Erectile Dysfunction, Metabolic Syndrome, and Cardiovascular Risks

Facts and Controversies

Edward Sanchez; Alexander W. Pastuszak; Mohit Khera


Transl Androl Urol. 2017;6(1):28-36. 

In This Article

Shared Risk Factors

Several studies have demonstrated that common CVD risk factors are also risk factors for ED, including age, hypertension, diabetes, insulin resistance, smoking, increased body mass index (BMI), cholesterol, and decreased levels of high-density lipoprotein (HDL) cholesterol.[4] In a large, prospective study, Fung et al. assessed seven classic CVD risk factors in male subjects and subsequently evaluated these men for ED 25 years later. Mean age, BMI, cholesterol, and triglycerides were all significantly associated with an increased risk of ED.[5] A review of the Massachusetts Male Aging Study (MMAS) revealed that, after adjusting for age, a higher probability of ED correlated with a history of prior heart disease, hypertension, and diabetes.[6] A follow-up study revealed that cigarette smoking almost doubled the likelihood of moderate or complete ED.[7]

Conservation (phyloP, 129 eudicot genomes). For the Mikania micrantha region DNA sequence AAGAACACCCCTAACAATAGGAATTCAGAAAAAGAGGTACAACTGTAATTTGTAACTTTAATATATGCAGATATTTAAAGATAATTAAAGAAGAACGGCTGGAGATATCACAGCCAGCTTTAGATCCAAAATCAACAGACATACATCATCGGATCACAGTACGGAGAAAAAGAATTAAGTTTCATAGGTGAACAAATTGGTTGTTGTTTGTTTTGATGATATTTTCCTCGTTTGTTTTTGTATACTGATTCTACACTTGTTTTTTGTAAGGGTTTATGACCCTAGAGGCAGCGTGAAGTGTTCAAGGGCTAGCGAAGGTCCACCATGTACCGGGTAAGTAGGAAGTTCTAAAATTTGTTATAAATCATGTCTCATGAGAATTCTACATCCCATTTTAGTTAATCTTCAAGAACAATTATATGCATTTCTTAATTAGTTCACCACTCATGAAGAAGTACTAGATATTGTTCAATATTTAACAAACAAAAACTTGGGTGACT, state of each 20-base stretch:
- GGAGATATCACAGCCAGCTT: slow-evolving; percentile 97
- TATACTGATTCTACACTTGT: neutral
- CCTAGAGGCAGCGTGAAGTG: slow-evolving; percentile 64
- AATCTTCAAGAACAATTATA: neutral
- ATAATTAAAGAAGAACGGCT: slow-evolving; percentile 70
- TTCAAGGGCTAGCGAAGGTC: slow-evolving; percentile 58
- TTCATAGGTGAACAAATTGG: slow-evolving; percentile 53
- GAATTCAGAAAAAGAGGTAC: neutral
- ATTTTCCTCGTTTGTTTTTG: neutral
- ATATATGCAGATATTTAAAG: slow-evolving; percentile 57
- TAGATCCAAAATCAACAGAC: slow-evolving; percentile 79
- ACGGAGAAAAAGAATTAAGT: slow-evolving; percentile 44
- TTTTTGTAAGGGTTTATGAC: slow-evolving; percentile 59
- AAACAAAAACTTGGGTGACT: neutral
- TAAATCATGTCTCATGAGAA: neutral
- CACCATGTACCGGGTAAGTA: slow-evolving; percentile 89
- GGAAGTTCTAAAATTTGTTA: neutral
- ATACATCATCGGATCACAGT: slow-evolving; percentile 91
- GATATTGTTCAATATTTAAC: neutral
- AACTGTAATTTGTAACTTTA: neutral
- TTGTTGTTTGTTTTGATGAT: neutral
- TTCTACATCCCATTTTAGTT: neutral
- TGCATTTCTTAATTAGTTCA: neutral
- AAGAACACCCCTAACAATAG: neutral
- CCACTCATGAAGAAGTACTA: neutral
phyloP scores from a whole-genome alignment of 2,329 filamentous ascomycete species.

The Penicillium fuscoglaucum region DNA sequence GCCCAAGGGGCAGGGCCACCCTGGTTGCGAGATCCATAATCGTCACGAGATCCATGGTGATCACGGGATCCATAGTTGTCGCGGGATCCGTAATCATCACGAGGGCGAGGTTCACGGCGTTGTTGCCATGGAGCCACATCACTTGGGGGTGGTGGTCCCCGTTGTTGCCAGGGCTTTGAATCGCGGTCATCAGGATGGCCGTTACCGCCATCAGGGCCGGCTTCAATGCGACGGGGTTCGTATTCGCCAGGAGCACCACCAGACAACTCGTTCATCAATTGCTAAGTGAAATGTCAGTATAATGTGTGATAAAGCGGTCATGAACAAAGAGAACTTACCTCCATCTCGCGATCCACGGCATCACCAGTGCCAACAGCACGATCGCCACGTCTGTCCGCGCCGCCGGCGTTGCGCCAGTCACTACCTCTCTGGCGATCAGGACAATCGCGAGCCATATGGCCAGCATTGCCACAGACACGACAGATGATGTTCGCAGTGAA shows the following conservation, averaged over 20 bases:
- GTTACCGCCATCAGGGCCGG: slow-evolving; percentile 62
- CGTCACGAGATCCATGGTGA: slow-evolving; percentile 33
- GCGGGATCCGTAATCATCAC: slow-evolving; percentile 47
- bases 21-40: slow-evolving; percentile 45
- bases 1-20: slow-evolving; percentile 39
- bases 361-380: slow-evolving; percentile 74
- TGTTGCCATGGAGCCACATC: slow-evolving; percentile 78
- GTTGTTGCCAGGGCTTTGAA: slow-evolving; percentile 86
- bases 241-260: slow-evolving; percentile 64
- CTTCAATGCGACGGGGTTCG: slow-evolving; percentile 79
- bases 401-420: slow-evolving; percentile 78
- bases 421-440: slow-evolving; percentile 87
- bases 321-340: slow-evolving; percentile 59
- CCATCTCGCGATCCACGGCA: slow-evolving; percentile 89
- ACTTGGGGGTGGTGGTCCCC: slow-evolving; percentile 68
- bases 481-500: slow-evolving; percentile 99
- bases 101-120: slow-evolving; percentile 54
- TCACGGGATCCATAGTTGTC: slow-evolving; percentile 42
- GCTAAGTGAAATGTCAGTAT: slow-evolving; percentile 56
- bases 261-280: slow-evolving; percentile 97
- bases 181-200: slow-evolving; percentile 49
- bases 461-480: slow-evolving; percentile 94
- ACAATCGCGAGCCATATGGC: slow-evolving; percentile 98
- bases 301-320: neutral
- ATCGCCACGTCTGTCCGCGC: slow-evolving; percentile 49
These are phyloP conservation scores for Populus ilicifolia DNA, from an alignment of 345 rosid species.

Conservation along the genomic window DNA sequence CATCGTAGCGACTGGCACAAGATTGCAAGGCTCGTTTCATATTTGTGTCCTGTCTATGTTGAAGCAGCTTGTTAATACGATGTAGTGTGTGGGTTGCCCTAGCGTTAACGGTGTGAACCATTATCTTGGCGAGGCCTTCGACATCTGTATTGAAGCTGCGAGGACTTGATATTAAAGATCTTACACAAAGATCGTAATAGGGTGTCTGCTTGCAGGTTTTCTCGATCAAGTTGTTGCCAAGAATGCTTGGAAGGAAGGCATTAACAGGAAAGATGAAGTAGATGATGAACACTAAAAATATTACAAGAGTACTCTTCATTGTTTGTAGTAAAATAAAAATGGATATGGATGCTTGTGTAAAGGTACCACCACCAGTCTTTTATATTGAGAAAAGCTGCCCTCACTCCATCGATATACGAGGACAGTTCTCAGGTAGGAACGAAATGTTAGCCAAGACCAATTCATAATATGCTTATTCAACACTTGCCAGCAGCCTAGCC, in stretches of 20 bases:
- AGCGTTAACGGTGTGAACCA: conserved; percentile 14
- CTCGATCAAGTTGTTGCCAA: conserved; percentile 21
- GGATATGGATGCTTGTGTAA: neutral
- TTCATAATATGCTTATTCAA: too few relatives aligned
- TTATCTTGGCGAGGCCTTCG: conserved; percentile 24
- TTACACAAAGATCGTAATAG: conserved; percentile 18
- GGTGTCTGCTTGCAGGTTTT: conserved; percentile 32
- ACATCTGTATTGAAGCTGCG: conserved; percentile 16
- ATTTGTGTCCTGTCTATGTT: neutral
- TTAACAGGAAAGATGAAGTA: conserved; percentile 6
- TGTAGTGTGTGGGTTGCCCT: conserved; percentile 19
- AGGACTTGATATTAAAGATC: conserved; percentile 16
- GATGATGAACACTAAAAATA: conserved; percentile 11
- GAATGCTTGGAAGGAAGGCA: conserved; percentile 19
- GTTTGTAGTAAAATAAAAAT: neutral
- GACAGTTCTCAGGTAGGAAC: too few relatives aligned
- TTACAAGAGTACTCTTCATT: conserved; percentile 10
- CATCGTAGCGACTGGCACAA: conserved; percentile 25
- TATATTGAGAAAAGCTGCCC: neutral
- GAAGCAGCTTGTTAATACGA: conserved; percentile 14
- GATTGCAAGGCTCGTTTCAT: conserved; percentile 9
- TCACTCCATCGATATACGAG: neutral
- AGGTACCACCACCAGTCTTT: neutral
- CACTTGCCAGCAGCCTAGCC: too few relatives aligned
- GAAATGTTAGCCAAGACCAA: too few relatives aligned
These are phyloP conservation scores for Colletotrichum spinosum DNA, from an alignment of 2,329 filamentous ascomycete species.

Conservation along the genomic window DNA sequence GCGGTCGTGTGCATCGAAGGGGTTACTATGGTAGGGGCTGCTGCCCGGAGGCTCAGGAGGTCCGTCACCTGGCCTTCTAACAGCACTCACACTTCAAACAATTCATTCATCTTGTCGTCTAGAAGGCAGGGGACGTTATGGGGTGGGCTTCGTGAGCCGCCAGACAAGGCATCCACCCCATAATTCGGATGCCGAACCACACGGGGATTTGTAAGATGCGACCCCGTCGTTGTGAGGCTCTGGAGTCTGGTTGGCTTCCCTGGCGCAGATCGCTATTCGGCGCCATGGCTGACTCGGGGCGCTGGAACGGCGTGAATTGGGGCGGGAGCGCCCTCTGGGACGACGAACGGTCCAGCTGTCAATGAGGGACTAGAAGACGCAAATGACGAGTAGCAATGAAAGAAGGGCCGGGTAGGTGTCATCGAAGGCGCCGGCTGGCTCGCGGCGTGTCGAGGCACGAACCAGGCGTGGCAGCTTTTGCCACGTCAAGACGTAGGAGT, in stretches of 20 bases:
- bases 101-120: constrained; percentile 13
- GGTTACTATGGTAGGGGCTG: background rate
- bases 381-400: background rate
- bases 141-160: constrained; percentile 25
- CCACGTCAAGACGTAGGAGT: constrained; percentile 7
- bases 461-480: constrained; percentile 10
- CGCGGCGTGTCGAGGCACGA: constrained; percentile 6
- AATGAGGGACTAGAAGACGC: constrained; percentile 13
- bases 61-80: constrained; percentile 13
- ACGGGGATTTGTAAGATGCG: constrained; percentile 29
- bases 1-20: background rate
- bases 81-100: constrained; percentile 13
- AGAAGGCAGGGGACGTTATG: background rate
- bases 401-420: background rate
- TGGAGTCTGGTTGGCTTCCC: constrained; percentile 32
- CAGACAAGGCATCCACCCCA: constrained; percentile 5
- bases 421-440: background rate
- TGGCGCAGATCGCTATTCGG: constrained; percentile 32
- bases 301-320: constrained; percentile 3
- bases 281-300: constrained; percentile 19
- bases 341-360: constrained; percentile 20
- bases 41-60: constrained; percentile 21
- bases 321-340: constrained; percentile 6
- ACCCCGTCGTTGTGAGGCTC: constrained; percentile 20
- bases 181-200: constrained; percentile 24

In obese men with a sedentary lifestyle, a significantly higher incidence of ED is observed than in normal men.[8] Obesity also increases the risk of ED as a function of BMI. A multivariate analysis performed in a cohort study of 22,086 American men found that, compared to men with BMI <25 kg/m2, those with a BMI of 25–26.9 kg/m2 had a 19% increased risk of developing ED, while those with BMI 27–29.9 kg/m2 had a 33% increased risk of developing ED.[9]

The link between ED and another known CVD risk factor, diabetes mellitus, is also strong. Males with both type 1 and type 2 diabetes are at increased risk of ED when compared with non-diabetic men.[10] The prevalence of ED in diabetic males ranges from 35–90%.[11] Kalter-Leibovici et al. observed severe ED in nearly one third of men with diabetes and noted that ED worsened in severity with both advancing age and diabetes duration.[12]